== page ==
Members of the state Senate are seeking to control the cost of pharmaceuticals that have been developed with the help of any public funding. They propose to do this by pegging drug prices in New Jersey to those charged in other industrial countries.
The measure, introduced by Sen. Troy Singleton (D-Burlington) takes a page from legislation introduced in the U.S Senate last year by former presidential candidate and U.S. Sen. Bernie Sanders (I-VT), to use the lowest prices that drug companies charge countries of similar economic circumstances as the benchmark for drug costs in America. Singleton’s measure passed the state Senate Health and Human Services Committee last week.
While the— which would have impacted pharmacy costs nationwide — failed to advance, Singleton is seeking to use a similar mechanism to reduce the impact on New Jersey consumers. A review by the New Jersey Office of Legislative Services is pending to determine how the legislation would apply to products made in, or funded by, other states.
Singleton’s bill would regulate all drugs, biologic formulations, and healthcare technology that are approved by the federal Food and Drug Administration and developed, entirely or partially, with research and development that was directly or indirectly supported by federal or state governments.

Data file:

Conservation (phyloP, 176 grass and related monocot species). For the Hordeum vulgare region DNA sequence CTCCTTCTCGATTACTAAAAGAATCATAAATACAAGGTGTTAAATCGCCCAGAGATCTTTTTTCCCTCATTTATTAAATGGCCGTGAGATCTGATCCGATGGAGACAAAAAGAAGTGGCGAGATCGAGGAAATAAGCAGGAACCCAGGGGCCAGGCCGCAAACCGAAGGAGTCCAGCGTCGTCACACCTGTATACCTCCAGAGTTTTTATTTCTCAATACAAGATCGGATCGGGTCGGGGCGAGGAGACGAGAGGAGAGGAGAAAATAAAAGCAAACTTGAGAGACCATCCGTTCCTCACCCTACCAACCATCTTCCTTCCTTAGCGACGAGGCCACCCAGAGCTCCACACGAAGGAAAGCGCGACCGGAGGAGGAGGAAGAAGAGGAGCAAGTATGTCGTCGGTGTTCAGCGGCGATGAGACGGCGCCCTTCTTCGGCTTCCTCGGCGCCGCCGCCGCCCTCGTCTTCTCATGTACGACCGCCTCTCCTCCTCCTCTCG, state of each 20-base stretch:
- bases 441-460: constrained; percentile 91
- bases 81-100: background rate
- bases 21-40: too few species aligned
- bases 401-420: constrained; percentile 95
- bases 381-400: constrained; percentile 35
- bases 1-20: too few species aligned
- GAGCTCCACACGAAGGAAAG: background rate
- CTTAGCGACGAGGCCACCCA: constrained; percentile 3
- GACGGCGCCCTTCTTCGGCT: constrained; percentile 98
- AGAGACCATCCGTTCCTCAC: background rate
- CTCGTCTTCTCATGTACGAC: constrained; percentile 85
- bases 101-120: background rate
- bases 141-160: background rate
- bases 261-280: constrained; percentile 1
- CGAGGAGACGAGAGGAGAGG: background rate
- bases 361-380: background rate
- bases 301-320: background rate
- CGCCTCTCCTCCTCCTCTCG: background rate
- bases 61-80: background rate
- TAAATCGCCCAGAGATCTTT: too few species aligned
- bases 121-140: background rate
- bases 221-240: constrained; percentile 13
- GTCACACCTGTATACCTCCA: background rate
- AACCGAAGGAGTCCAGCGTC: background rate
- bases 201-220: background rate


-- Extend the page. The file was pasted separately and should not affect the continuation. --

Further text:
"No one should have to live in fear that they will go bankrupt if they get sick," said Singleton, who has championed measures to increase the transparency of pharmaceutical pricing in general. "This proposal recognizes the public investment that taxpayers put into the development of prescription drugs, and reins in the excessive pricing that too often forces people to go without their medication because it's unaffordable."
But representatives of the pharmaceutical industry testified that the measure — which they said essentially created price controls — would put a damper on the state’s economy and curb biotech innovation, changes that could harm consumers more than they help.
The cost of this innovation is significant and depends on public funding for success, according to BioNJ, the trade association for life sciences research; in fact, the 3,200 life-sciences organizations in New Jersey depend heavily on this funding for early research. For each novel therapy approved it requires an investment of at least $2 billion on average and a decade of work, the group said.